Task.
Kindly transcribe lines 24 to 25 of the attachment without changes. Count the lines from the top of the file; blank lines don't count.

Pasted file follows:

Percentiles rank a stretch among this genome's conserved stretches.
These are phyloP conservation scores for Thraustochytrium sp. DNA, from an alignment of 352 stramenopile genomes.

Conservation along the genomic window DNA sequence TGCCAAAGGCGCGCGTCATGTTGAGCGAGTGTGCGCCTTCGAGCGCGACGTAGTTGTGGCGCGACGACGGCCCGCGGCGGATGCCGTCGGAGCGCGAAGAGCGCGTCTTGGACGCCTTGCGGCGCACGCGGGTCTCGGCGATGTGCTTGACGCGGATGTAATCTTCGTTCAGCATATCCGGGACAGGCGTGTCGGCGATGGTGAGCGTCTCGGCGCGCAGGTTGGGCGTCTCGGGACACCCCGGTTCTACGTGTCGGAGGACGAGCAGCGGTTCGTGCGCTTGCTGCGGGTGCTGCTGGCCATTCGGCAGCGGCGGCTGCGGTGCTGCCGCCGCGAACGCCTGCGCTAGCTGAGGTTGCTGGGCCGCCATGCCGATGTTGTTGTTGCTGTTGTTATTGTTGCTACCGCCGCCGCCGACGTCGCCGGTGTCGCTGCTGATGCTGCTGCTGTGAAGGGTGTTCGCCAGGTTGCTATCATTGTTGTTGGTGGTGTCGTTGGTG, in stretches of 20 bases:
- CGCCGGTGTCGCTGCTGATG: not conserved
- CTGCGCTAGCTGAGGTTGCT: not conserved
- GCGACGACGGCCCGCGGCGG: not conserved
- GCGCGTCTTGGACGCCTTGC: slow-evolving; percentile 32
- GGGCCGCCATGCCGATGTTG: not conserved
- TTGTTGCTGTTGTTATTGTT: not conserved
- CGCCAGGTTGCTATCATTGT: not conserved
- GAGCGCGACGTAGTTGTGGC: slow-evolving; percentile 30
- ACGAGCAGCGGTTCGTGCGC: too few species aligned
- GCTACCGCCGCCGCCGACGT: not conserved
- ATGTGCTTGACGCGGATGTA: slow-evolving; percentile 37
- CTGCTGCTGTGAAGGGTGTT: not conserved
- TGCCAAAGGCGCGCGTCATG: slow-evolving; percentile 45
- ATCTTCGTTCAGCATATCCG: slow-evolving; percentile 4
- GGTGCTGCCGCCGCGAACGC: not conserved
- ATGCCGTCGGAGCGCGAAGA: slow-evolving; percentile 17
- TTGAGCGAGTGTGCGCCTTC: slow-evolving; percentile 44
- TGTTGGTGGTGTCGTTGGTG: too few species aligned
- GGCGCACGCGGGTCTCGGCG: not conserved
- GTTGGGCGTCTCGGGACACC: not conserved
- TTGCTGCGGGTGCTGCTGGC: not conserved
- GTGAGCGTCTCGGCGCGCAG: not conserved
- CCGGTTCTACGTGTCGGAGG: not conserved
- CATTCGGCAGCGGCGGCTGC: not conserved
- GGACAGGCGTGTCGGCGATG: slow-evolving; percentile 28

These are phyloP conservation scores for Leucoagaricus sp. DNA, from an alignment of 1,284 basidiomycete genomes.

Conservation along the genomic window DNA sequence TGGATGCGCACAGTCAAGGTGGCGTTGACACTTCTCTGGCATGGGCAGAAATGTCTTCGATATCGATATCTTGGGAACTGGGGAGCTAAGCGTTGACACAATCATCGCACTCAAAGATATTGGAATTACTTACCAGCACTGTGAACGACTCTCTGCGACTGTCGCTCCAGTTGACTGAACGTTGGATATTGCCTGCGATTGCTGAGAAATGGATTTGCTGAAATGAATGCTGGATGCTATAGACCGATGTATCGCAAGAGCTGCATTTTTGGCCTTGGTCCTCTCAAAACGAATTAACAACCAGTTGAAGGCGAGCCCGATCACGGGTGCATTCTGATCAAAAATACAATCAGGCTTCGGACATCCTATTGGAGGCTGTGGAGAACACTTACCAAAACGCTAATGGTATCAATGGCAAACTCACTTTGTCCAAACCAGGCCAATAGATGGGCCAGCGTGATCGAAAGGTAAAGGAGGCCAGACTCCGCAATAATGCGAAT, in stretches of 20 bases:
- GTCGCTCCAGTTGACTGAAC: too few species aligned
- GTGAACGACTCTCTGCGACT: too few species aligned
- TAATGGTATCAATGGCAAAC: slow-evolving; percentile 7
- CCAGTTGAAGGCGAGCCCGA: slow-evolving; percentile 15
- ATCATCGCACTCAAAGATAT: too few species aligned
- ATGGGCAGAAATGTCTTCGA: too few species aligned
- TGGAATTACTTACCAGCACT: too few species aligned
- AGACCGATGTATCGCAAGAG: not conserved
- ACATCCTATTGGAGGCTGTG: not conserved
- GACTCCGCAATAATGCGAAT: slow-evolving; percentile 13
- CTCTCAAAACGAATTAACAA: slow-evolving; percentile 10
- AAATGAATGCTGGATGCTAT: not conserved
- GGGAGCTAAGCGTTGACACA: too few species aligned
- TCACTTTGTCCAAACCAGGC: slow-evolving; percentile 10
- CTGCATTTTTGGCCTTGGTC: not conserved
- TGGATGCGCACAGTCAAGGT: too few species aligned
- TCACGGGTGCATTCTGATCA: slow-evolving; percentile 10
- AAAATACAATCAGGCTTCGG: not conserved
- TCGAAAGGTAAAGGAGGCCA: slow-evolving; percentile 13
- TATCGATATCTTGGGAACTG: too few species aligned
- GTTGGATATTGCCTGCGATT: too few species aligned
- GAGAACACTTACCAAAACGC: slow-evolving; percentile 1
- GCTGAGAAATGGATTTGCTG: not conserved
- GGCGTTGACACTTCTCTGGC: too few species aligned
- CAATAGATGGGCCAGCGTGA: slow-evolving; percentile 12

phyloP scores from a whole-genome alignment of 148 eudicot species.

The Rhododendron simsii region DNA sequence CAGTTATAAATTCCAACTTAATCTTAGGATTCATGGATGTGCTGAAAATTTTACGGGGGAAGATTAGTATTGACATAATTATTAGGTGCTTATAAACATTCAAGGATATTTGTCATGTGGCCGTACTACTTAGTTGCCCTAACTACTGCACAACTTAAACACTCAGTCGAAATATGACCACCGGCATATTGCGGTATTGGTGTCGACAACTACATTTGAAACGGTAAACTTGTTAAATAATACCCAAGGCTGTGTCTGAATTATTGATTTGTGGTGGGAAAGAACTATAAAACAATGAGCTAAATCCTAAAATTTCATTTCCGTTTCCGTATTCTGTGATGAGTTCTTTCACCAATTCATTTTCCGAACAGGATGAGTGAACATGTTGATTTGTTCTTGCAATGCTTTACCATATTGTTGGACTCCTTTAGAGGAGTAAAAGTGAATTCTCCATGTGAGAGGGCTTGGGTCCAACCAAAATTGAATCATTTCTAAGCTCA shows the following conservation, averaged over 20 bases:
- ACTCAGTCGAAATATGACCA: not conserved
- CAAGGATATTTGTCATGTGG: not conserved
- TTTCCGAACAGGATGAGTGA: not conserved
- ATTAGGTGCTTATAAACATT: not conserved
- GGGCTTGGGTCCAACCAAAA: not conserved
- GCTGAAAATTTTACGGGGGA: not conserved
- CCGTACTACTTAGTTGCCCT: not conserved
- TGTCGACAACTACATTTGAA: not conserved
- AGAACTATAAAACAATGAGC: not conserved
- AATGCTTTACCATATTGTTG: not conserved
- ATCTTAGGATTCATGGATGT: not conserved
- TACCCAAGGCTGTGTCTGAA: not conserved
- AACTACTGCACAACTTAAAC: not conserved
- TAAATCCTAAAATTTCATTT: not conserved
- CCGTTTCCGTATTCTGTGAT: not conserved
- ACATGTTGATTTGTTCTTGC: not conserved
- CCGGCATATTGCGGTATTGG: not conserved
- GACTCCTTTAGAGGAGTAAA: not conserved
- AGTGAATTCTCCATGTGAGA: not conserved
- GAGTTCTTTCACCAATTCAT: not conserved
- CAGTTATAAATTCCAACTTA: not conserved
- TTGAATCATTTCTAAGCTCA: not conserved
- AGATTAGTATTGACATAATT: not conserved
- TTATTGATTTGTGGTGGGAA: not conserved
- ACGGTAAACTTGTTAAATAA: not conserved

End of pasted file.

- TTGCTGCGGGTGCTGCTGGC: not conserved
- GTGAGCGTCTCGGCGCGCAG: not conserved